Yemeni President Ali Abdullah Saleh had a close call on Friday when opposition tribesmen shelled his presidential compound. Yemen's opposition is cheering his departure for Saudi Arabia for treatment, but confusion abounds over who's in charge in Yemen.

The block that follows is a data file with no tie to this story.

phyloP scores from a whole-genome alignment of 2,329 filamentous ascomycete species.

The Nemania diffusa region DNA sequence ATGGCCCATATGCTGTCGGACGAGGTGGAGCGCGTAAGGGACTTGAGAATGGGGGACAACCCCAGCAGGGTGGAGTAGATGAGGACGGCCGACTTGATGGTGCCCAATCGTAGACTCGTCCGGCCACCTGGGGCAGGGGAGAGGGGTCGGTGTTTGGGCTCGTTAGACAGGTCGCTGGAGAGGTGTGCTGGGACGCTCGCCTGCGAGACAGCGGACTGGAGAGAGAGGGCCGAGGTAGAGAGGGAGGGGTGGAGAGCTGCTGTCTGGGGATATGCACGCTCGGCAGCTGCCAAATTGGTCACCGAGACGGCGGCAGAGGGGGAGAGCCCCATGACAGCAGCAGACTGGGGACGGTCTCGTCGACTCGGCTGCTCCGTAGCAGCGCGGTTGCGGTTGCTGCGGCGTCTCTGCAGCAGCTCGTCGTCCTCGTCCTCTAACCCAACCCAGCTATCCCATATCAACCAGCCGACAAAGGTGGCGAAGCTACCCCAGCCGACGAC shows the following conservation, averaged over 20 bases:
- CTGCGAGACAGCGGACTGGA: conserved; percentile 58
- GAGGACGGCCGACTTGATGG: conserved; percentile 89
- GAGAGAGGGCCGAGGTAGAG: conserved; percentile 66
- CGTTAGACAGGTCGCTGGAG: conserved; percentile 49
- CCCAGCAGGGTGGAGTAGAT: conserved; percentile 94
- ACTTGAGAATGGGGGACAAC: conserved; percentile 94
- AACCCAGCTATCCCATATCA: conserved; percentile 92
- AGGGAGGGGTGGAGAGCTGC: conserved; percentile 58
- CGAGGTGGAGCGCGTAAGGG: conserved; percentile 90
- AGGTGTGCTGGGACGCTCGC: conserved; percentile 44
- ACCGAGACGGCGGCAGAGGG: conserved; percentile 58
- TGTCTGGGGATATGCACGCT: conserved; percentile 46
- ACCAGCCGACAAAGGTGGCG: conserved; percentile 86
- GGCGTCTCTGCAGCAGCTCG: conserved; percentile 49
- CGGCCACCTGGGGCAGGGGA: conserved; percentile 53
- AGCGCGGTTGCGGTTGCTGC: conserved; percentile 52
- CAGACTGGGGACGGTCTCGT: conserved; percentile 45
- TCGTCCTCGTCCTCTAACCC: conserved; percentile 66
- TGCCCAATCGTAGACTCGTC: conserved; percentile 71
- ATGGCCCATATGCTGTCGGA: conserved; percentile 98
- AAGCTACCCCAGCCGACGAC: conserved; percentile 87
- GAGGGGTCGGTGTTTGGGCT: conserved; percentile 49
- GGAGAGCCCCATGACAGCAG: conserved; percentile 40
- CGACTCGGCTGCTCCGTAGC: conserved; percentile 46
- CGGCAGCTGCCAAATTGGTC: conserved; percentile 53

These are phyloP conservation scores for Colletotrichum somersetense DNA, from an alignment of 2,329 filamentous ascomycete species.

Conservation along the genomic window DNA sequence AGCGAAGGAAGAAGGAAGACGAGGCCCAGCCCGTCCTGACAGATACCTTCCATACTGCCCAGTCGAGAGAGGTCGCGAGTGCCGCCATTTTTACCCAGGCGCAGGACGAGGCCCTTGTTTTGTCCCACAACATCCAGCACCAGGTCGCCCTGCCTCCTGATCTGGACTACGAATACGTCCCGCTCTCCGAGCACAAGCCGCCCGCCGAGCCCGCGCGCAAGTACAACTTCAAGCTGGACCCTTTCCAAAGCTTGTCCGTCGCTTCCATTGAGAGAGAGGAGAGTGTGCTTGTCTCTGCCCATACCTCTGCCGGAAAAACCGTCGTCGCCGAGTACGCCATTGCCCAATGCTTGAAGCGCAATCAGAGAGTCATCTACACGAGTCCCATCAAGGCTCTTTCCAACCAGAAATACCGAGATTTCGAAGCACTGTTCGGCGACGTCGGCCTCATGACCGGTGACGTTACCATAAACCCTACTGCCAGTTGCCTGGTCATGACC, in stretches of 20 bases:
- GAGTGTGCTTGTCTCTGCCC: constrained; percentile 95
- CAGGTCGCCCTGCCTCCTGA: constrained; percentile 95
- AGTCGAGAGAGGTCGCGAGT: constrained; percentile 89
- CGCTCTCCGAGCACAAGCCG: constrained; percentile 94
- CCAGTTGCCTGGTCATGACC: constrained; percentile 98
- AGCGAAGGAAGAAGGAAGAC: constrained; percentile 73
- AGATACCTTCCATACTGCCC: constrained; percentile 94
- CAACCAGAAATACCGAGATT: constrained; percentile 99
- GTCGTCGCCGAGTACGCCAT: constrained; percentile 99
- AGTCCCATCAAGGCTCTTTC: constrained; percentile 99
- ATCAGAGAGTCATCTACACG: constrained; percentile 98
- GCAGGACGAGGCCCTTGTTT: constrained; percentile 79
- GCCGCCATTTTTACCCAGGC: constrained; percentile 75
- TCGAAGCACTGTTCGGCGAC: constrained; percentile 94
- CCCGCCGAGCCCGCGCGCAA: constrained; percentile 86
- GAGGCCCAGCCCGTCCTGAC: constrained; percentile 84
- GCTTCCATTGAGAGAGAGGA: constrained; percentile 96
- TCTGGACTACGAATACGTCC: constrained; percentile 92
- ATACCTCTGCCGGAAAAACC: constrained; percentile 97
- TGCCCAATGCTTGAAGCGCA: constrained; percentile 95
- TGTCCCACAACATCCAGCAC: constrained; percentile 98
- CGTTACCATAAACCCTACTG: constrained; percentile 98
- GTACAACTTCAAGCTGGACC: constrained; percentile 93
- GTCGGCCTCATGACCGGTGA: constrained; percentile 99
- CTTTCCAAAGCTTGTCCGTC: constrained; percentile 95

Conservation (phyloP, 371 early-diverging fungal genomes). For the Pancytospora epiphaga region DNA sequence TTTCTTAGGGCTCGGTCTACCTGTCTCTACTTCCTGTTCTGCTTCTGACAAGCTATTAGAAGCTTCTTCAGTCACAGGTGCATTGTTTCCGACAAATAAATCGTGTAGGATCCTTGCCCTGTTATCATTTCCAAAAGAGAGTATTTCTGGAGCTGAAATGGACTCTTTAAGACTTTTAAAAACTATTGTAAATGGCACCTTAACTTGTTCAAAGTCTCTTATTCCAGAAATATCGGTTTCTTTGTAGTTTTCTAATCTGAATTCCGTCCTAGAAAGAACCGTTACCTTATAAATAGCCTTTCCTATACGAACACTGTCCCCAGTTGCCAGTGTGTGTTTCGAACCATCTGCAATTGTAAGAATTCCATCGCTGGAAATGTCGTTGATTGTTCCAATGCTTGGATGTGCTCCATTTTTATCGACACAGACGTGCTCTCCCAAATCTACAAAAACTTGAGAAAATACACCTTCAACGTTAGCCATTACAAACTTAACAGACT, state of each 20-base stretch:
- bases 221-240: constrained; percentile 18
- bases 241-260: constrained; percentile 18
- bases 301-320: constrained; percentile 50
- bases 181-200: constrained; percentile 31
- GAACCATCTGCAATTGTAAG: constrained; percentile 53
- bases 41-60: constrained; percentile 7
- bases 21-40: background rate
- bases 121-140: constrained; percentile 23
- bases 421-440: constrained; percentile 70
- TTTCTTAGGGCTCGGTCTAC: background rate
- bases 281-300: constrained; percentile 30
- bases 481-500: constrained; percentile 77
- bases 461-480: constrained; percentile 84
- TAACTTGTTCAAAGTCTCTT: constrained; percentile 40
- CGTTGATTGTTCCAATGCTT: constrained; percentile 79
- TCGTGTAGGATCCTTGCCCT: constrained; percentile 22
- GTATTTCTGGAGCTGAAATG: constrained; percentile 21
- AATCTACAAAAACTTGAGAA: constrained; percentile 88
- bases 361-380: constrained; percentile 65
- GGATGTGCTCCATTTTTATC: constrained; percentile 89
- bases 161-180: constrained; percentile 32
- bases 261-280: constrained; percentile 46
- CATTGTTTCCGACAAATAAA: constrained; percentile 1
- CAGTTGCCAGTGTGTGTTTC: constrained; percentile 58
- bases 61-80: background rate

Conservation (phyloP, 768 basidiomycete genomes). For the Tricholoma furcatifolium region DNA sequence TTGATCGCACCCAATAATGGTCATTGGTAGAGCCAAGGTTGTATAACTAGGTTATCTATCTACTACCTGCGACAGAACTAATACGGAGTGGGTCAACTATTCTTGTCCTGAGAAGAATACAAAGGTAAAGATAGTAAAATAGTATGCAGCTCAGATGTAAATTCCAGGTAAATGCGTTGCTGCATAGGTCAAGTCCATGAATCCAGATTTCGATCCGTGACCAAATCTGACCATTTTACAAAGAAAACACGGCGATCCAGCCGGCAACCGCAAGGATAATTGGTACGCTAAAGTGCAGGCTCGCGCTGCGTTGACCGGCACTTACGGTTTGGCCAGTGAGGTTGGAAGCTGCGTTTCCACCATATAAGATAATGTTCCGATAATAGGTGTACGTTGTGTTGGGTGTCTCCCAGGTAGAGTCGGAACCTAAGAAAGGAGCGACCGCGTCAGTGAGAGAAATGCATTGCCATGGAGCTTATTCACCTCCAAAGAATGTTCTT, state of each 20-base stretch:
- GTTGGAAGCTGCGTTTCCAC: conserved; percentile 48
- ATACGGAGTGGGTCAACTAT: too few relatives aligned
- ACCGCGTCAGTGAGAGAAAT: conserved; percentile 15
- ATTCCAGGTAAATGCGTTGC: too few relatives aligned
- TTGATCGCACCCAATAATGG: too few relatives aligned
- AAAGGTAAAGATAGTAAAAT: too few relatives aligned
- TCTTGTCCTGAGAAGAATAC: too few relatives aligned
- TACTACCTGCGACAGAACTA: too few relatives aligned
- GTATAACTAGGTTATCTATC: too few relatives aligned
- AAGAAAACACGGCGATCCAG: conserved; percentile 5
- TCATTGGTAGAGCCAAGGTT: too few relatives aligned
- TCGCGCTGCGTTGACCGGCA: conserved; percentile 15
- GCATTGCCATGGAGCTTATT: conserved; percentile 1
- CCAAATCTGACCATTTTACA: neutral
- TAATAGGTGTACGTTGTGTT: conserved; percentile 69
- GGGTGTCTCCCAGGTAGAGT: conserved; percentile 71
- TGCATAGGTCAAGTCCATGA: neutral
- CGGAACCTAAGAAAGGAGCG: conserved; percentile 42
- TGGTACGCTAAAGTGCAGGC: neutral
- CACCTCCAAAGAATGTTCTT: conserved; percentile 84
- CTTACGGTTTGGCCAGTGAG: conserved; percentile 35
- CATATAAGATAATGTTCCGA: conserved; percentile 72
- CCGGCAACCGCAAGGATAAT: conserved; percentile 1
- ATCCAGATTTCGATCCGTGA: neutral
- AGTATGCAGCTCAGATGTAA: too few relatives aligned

Saleh had refused three times to sign an agreement that would lead to his resignation, a fruitless and frustrating result of weeks of mediation by the six-state Gulf Cooperation Council. Is this the end for Saleh? Will Saudi Arabia, a key GCC member, allow him to return? What political landscape might emerge? Will Yemen be able to pull out of the economic devastation wrought by the conflict without significant international assistance? The U.S. once again must straddle the line between pro-democracy protesters calling for political change and an autocratic leader once essential to U.S. operations. Where should it stand?